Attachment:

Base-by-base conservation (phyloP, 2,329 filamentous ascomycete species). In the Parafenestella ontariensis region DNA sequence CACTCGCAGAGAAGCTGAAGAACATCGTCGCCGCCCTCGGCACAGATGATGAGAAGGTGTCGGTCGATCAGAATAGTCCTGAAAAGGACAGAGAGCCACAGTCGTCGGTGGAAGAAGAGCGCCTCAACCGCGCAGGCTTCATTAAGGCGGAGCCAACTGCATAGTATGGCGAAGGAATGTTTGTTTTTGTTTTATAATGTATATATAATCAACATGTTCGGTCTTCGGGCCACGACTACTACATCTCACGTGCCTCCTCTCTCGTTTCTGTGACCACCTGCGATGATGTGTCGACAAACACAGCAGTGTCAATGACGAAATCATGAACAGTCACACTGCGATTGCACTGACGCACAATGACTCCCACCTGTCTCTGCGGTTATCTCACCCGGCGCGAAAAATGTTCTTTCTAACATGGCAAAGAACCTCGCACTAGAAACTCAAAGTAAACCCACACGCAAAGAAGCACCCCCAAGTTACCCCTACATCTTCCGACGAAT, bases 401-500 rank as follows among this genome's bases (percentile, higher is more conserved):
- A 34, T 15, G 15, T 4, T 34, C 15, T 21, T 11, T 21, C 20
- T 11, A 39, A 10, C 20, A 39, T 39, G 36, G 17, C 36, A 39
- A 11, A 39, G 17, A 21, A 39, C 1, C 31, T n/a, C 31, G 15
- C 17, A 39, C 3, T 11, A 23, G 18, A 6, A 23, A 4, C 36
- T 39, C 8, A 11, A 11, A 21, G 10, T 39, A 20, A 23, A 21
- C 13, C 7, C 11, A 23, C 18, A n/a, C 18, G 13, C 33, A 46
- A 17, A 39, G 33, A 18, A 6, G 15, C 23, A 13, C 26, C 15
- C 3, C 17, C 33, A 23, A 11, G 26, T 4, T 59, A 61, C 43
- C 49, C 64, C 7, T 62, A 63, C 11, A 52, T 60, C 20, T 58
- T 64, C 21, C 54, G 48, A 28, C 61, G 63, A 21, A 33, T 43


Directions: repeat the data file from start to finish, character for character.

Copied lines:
Base-by-base conservation (phyloP, 2,329 filamentous ascomycete species). In the Parafenestella ontariensis region DNA sequence CACTCGCAGAGAAGCTGAAGAACATCGTCGCCGCCCTCGGCACAGATGATGAGAAGGTGTCGGTCGATCAGAATAGTCCTGAAAAGGACAGAGAGCCACAGTCGTCGGTGGAAGAAGAGCGCCTCAACCGCGCAGGCTTCATTAAGGCGGAGCCAACTGCATAGTATGGCGAAGGAATGTTTGTTTTTGTTTTATAATGTATATATAATCAACATGTTCGGTCTTCGGGCCACGACTACTACATCTCACGTGCCTCCTCTCTCGTTTCTGTGACCACCTGCGATGATGTGTCGACAAACACAGCAGTGTCAATGACGAAATCATGAACAGTCACACTGCGATTGCACTGACGCACAATGACTCCCACCTGTCTCTGCGGTTATCTCACCCGGCGCGAAAAATGTTCTTTCTAACATGGCAAAGAACCTCGCACTAGAAACTCAAAGTAAACCCACACGCAAAGAAGCACCCCCAAGTTACCCCTACATCTTCCGACGAAT, bases 401-500 rank as follows among this genome's bases (percentile, higher is more conserved):
- A 34, T 15, G 15, T 4, T 34, C 15, T 21, T 11, T 21, C 20
- T 11, A 39, A 10, C 20, A 39, T 39, G 36, G 17, C 36, A 39
- A 11, A 39, G 17, A 21, A 39, C 1, C 31, T n/a, C 31, G 15
- C 17, A 39, C 3, T 11, A 23, G 18, A 6, A 23, A 4, C 36
- T 39, C 8, A 11, A 11, A 21, G 10, T 39, A 20, A 23, A 21
- C 13, C 7, C 11, A 23, C 18, A n/a, C 18, G 13, C 33, A 46
- A 17, A 39, G 33, A 18, A 6, G 15, C 23, A 13, C 26, C 15
- C 3, C 17, C 33, A 23, A 11, G 26, T 4, T 59, A 61, C 43
- C 49, C 64, C 7, T 62, A 63, C 11, A 52, T 60, C 20, T 58
- T 64, C 21, C 54, G 48, A 28, C 61, G 63, A 21, A 33, T 43